Overnight Defense: Obama invokes Iraq war to hit Iran deal critics

Overnight Defense: Obama invokes Iraq war to hit Iran deal critics

THE TOPLINE: President Obama on Tuesday hit critics of the Iran nuclear deal, likening them to backers of the Iraq War.

"In the debate over this deal, we're hearing the echoes of some of the same policies and mindset that failed us in the past," he said in a speech to the Veterans of Foreign Wars national convention.


"And some of the same politicians and pundits that are so quick to reject the possibility of a diplomatic solution to Iran's nuclear program are the same folks who were so quick to go to war in Iraq and said it would take a few months.

The president also chided the "chest beating" some lawmakers were doing over the deal.

"Instead of chest-beating that rejects even the idea of talking to our adversaries, which sometimes sounds good in sound bites but accomplishes nothing, we're seeing that strong and principled diplomacy can give hope of actually resolving a problem peacefully," he said.

Obama's comments came as the administration pushed ahead with its case for the controversial deal that lifts economic sanctions on Iran in exchange for limits on its nuclear program.

The White House launched a new Twitter handle and website on Tuesday to build support for the deal.

Republicans are pushing back. Sen. Marco RubioMarco Antonio RubioGOP chairman vows to protect whistleblowers following Vindman retirement over 'bullying' Lincoln Project offers list of GOP senators who 'protect' Trump in new ad GOP Miami mayor does not commit to voting for Trump MORE (R-Fla.) said Democrats face a "stark choice."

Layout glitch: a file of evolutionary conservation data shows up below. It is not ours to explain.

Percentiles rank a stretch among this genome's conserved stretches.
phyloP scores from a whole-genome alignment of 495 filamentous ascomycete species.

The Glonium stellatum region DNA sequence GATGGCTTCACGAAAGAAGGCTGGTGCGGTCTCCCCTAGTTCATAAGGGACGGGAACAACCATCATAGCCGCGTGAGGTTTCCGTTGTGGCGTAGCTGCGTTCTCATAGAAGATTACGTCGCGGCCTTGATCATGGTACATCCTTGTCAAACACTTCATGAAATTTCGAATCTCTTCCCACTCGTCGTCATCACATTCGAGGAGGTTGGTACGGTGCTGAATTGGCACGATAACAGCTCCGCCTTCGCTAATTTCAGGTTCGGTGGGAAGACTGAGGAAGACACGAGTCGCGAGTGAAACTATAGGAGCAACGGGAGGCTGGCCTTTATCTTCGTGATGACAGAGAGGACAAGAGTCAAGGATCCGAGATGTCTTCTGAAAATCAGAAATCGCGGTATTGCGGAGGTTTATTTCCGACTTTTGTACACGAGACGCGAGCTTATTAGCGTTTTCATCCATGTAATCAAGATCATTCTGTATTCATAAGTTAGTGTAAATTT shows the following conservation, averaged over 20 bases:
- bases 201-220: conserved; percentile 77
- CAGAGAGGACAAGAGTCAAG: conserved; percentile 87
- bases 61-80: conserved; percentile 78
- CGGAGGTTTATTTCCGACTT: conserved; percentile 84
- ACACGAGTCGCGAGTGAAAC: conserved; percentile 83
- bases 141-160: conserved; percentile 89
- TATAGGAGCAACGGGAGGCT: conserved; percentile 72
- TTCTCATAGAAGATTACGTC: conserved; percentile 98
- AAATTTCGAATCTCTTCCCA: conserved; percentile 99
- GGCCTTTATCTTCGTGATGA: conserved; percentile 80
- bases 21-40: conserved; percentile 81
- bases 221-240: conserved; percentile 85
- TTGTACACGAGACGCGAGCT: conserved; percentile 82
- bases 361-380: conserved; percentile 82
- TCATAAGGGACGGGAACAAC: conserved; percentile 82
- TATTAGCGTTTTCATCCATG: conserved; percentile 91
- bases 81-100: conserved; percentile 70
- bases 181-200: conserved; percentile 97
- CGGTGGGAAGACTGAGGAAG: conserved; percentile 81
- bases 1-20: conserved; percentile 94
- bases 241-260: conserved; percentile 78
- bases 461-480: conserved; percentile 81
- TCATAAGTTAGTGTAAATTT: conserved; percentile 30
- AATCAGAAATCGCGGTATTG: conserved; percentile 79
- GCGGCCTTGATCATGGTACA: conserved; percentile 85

"They can either stand with President Obama and allow this flawed ‎agreement to go through, or they can stand with a majority of the American people, our friend Israel and our moderate Arab allies in the region," said the 2016 presidential contender.

OBAMA LOWERS FLAG FOR SHOOTING VICTIMS: President Obama on Tuesday honored the five service members who were killed in a lone-wolf attack last week in Chattanooga, and ordered that flags at the White House and public buildings be flown at half-staff.

The flags will remain at half-mast through Saturday "as a mark of respect for the victims of the senseless acts of violence perpetrated on July 16," said Obama.

The shootings last Thursday at a military reserve center killed four Marines and one sailor: Marine Staff Sgt. David Wyatt, Sgt. Carson Holmquist, Gunnery Sgt. Thomas Sullivan, Lance Cpl. Skip Wells and Navy Petty Officer 2nd Class Randall Smith.

"We don't yet know all the details behind the attack in Chattanooga," Obama said Tuesday. "But we do know that al Qaeda and [ISIS] have encouraged attacks on American soil, including against our service members.

"And this threat of lone wolves and small cells is hard to detect and prevent," he said.

Momentum is building after the shooting for arming military personnel to prevent future attacks.

Wisconsin Gov. Scott Walker (R), a 2016 Republican presidential candidate, became the seventh governor to issue an executive order to arm the National Guard in his state.

Also, Sen. Steve Daines (R-Mont.) and Rep. Duncan Hunter (R-Calif.), a Marine veteran, became the latest to introduce bills to allow military officers to carry weapons at recruitment centers.

House Majority Leader Kevin McCarthy (R-Calif.) also said Tuesday that a provision allowing members of the military to carry weapons could be included in the compromise version of the annual defense policy bill, the National Defense Authorization Act (NDAA), being negotiated by the House and Senate.